the fact is that we are a very effective partner of the US, but we are the junior partner. We were the junior partner in 1940 when we were fighting the Nazis.
Robert Fisk writes of how, as the Iraq War began in 2003,
both Bush and Blair reminded journalists that the US had stood shoulder-to-shoulder with Britain in her hour of need in 1940.
In fact the Americans only joined the war in December 1941. In 1940, Britain stood alone against the Nazis. Facing vastly superior weaponry the Americans expected that, like much of Europe, we would readily fall to Nazi occupation.
Knowing that the immediate future would be one of either occupation or the protracted privation of war, the British swiftly interned all German and Italian men, even those who were here as refugees from fascism, then set about deporting them.
And so it was that around 1,400 of them were crammed into a ship called the Arandora Star. On 1st July 1940 she sailed out of Liverpool and, in the early morning light 72 years ago today, appeared to the commander of a German submarine like a slow moving prize of a troop ship. After the torpedo hit there was barely half an hour before she sank, taking around 800 men to their deaths.
Towards the end of July, as bodies washed up along the Scottish and Irish coasts, only the few whose personal papers had survived weeks in the sea could be identified. Many were buried in services paid for by the communities who found them.
If you want to know more, I wrote a piece about it for the radical history calendar site On This Deity. There's also a really well-written home made documentary on Youtube in four parts starting here.
Last month I visited Islay, one of the westernmost isles off the coast of Scotland, facing out into the Atlantic.
On Islay, as all across Britain, cemeteries usually have a few military graves tended by the Commonwealth War Graves Commission. I was surprised and moved to find that Arandora Star passengers - civilian non-combatants and enemy nationals - are also buried in these areas. As such, their graves and headstones are tended in perpetuity out of public funds.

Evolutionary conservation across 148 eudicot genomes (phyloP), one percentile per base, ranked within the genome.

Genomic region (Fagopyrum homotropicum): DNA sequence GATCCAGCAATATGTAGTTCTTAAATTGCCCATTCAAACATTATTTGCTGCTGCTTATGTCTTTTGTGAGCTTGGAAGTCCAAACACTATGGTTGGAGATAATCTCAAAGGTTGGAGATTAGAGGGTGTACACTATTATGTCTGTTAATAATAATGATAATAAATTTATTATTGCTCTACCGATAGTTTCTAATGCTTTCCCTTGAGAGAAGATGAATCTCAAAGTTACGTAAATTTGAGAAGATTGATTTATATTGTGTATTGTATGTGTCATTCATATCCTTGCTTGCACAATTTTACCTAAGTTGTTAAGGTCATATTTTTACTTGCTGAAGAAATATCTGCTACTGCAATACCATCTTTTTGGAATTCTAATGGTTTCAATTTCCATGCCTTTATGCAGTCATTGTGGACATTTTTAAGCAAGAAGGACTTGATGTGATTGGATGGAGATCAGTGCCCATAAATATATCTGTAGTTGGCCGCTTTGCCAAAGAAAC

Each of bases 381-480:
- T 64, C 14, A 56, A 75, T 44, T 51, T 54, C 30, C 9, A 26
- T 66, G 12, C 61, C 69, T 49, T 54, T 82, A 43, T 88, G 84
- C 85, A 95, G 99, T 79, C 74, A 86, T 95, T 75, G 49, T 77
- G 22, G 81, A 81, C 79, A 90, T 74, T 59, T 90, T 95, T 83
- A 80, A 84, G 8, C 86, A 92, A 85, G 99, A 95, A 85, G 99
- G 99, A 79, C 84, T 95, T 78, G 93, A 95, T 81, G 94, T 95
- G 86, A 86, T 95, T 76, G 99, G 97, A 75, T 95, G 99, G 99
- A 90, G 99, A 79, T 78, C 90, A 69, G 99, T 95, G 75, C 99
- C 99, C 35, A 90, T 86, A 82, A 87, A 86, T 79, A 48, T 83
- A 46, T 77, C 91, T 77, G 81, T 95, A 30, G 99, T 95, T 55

Both of Islay's Arandora Star passengers are Italian. The Italians had been on the lowest decks, under the most barbed wire, and a disproportionate number of them died.
Here is the grave of Andrea Gazzi, a 41 year old from Bardi in northern Italy, buried in Bowmore churchyard. He was found after more than two months in the sea on 6 September 1940. Some 48 men from his small village died on the Arandora Star, and there is now a commemorative chapel in Bardi's cemetery.
Down at Port Ellen cemetery there is an unknown Italian civilian. The inscription says 'Deceduto il 19 Agosto 1940' - died 19 August 1940, which is erroneous. They will have died on the 2nd July when the ship sank and, like Andrea Gazzi, the inscription should say 'rinvenuto', 'found'.
They are both buried with the phrase 'morto per la patria' - 'died for their country'. This appears to be a standard motto on all Italian graves in the care of the Commonwealth War Graves Commission.
In the case of prisoners of war it is perhaps accurate, but here it has a sharp, almost cynical sting. They did not die fighting for anything. The Arandora Star internees - many of the Italians resident in Britain for 30 or 40 years - died for their nationality, rather than their country.